My beloved Chipotle is slowly progressing through an intense Public Relations crisis and has been for months. Over the unraveling of events, Chipotle and the media have unveiled many details regarding the situation; potentially good and bad (mostly bad).
Le’s cover the basics of this issue first— before we get into the heat of it.
The beginning of October 2015 marked many reports of illness (E. Coli and Norovirus) derived from food served at Chipotle restaurants in Oregon and Washington (Madhani, 2015). Upon the initial illness reports, many followed, causing Chipotle to close locations to get a grip on their “food safety.” Overall, residents from nine states were affected (Marler, 2016).
I would like to assume most major food chains have a PR crisis plan up their sleeve in case something such as this were to happen. In the proactive stage, Chipotle kept scanning social media to address any minor issues— illnesses and unsatisfied customers offering reassurance and apologies. This made leeway for the PR professionals to get a grip on their next potential move. Social media, especially Twitter is the main asset to these professionals when addressing a pre-crisis. As mentioned by Schultz, Utz, & Görtz (2011):
“Regarding the technological potential it can be stated that blogs and twitter fit better to the normative ideal of two-way communication within public relations than do classic media or simple websites” (p. 22). These climates of social media allow users to easily engage in the top news that is circulating the internet— and encourages commenting, and retweeting with ease (Schultz et al., 2011).
After scanning social media to target any issues they move on to the next step, the proactive stage.
At this point illness is spreading across the country and reports are being broadcasted on media, leaving families in panic. In this case, they start to throw together a crisis management plan targeting potential solutions and steps to create a safe environment for employees, and overall, customers. I think Chipotle did the right thing by addressing the situation and closing the stores that were targeted. Sure, all at once seemed a bit drastic, but having health code on the line is not funny business. Especially when you have stakeholders keeping a close eye on the company’s every move.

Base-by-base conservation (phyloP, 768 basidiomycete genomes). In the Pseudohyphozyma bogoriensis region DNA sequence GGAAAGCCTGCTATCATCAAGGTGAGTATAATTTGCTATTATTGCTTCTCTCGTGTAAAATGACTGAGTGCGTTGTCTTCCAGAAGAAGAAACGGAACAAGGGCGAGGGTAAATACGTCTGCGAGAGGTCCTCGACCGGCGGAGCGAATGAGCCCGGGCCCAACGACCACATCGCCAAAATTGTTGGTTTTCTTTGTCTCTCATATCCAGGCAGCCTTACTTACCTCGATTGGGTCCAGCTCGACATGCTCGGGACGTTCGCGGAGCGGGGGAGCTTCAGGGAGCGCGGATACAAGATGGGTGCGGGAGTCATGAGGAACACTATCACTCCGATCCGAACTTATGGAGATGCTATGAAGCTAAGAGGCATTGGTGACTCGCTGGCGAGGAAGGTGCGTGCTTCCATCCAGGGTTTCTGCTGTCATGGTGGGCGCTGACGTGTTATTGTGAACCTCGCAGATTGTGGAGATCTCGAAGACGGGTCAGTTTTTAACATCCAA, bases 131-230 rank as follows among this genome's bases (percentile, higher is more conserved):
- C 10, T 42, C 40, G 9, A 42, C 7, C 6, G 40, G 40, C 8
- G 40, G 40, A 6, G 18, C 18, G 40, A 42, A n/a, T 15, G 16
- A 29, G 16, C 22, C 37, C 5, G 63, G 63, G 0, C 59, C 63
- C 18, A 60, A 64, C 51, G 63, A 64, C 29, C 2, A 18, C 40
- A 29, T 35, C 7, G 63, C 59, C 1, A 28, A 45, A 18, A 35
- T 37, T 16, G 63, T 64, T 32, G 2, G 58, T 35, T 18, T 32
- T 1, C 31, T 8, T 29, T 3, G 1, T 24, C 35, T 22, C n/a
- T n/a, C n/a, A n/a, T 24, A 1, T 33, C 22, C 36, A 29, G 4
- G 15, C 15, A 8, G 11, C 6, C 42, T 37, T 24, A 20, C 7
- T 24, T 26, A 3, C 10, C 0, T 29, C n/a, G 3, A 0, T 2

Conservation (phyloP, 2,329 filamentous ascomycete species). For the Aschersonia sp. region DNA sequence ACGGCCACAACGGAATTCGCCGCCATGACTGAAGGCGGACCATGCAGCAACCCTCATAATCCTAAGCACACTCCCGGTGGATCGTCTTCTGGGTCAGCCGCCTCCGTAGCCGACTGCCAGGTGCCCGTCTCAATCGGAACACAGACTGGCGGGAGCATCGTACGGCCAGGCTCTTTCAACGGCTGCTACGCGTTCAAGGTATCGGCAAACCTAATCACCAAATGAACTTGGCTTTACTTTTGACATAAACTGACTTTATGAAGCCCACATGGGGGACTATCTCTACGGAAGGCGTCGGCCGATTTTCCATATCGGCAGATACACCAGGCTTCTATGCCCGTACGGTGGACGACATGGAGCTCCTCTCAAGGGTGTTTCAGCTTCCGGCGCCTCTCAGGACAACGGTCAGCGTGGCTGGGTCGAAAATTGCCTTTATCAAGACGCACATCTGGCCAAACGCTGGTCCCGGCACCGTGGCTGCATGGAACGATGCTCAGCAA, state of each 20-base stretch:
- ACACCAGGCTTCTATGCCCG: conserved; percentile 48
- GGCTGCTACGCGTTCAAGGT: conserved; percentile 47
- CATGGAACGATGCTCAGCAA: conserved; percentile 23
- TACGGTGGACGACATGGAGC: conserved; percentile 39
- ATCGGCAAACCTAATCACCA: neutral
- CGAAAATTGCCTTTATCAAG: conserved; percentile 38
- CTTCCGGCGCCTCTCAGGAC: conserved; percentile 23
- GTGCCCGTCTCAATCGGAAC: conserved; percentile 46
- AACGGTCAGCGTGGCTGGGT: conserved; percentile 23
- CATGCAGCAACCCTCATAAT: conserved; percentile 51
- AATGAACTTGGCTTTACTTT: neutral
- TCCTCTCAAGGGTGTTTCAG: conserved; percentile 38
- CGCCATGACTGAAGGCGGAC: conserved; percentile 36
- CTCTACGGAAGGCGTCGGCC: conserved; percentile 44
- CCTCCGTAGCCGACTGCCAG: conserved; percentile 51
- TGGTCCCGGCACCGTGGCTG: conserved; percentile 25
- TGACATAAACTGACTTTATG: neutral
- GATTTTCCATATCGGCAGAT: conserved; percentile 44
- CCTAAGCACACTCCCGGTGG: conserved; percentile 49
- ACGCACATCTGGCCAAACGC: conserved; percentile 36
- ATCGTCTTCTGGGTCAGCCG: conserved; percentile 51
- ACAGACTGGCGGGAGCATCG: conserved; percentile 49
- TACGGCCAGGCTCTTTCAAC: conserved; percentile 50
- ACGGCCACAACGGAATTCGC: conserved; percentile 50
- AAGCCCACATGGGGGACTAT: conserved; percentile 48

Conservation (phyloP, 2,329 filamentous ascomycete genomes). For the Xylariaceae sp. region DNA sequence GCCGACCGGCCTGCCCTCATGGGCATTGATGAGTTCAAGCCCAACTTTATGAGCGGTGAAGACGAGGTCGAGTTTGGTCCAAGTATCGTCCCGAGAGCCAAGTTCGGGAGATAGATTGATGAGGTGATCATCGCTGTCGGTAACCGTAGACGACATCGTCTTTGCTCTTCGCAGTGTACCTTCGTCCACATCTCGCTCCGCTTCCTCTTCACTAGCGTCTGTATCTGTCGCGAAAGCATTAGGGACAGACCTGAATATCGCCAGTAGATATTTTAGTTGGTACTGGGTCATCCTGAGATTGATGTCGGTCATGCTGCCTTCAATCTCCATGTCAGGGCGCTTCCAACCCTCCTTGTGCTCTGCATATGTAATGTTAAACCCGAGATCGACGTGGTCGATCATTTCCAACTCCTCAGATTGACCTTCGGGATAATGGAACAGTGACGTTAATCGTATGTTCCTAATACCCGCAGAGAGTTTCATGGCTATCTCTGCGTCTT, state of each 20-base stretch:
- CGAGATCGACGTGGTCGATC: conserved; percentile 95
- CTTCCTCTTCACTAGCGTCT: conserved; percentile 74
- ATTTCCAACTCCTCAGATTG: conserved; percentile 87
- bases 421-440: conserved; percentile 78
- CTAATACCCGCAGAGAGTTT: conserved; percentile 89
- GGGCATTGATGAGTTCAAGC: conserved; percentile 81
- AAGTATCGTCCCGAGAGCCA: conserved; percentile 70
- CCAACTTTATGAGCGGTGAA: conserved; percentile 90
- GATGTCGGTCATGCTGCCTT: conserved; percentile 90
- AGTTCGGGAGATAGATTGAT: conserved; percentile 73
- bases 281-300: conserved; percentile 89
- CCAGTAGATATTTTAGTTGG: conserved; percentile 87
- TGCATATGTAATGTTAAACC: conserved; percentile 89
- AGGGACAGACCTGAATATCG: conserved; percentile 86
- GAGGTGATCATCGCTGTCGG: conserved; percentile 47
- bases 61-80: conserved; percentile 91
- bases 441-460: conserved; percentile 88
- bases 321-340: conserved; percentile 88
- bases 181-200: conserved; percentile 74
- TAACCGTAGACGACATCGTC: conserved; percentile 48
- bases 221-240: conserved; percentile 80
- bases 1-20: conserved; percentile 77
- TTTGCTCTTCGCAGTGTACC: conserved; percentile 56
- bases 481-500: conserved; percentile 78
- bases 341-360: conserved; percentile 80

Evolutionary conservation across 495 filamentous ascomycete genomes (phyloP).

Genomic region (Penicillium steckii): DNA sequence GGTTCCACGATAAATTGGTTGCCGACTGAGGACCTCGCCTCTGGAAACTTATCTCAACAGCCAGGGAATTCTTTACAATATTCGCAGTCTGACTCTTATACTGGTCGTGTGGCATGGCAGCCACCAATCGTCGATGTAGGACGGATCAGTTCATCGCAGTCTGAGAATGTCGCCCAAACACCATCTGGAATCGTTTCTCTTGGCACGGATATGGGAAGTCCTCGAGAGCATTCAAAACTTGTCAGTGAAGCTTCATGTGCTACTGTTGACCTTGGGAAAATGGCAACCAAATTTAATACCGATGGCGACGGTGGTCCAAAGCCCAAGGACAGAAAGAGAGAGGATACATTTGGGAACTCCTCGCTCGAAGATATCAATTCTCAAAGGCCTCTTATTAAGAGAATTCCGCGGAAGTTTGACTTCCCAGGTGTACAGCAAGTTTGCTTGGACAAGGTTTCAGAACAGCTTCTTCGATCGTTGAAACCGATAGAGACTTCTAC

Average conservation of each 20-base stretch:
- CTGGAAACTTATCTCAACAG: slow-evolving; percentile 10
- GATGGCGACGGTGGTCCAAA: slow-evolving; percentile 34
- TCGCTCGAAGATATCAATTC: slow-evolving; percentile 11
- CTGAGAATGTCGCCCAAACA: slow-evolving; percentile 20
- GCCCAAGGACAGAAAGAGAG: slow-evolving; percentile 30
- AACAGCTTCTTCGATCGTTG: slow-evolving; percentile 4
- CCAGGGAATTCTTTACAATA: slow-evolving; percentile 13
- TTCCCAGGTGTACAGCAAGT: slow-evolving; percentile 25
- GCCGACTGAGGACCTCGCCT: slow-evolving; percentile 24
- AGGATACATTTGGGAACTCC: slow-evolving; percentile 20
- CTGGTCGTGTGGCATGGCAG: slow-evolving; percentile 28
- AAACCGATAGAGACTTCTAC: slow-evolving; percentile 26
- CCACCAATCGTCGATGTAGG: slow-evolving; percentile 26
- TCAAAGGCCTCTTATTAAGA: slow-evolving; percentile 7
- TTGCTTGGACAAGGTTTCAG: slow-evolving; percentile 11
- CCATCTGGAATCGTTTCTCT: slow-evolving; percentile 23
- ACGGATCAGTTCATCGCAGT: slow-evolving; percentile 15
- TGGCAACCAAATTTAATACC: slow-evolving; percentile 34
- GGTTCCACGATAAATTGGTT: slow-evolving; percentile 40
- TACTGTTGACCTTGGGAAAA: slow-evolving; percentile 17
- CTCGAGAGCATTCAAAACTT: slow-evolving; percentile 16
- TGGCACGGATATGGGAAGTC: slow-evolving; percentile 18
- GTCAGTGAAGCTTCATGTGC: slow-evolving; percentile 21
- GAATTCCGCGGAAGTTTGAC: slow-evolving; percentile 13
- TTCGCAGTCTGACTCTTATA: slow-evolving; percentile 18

With a crisis plan in hand, Chipotle moves to the reactive stage. The PR professionals start crisis communication by releasing public apologies that were published in magazines and newspapers. Co-CEO of Chipotle made an appearance on the Today show extending his amends to the public— encouraging many customers that Chipotle will bounce back and keep serving after several health code changes in the stores (Stump, 2015).
Next, we move into recovery.
Chipotle publically released a “Five Step Plan” to help their restaurants recover and establish new food safety guidelines (Galarza, 2016). New safety protocol, which requires employees to boil many vegetables before served, and track all ingredients to their source to pinpoint new disease breakouts (Galarza, 2016). Implementing third-party inspectors, thorough audits performed by management, a new promotion campaign (worth $50 Million), continued expansion, and careful investment in staff and management (Galarza, 2016).
You get ‘em Chipotle!
According to USA TODAY, Chipotle’s fourth-quarter income dropped by 44% due to public health scares (Yu, 2016). In a case as serious as this, I think Chipotle did a great job thinking about their customers and closing all hazardous stores to progress with an extensive recovery/crisis management plan. There was a lot on the line, but re-branding and establishing a new campaign has the ability to gain trust with the consumers again, and hopefully, Chipotle remains one of the safest places to eat.
Galarza, D. (2016, February 02). Chipotle’s Recovery Plan, Explained in Five Easy Steps. Retrieved February 07, 2016, from http://www.eater.com/2016/2/2/10900204/chipotle-turnaround-sales-down
Madhani, A. (2015, November 11). Chipotle to reopen restaurants shuttered in E. coli outbreak in northwest. Retrieved February 7, 2016, from http://www.usatoday.com/story/money/2015/11/10/chipotle-reopens-ecol-restaurants-oregon-washington/75505514/
Marler, B. (2016, January 31). Chipotle E. coli almost over, but not all its problems. Retrieved February 07, 2016, from http://www.foodpoisonjournal.com/foodborne-illness-outbreaks/chipotle-e-coli-almost-over-but-not-all-its-problems/#.Vrf_SFgrK01
Schultz, F., Utz, S., & Göritz, A. (2011). Is the medium the message? perceptions of and reactions to crisis communication via twitter, blogs and traditional media. Public Relations Review, 37(1), 20-27. doi:10.1016/j.pubrev.2010.12.001
Stump, S. (2015, December 10). Chipotle CEO after health scares: ‘This will be the safest place to eat’ Retrieved February 07, 2016, from http://www.today.com/news/chipotle-ceo-speaks-out-after-health-scares-will-be-safest-t60746
Yu, R. (2016, February 02). Chipotle Q4 income falls 44% on health scares. Retrieved February 07, 2016, from http://www.usatoday.com/story/money/2016/02/02/chipotle-q4-income-falls-44-health-scares-drive-same-store-sales-down-146/79711066/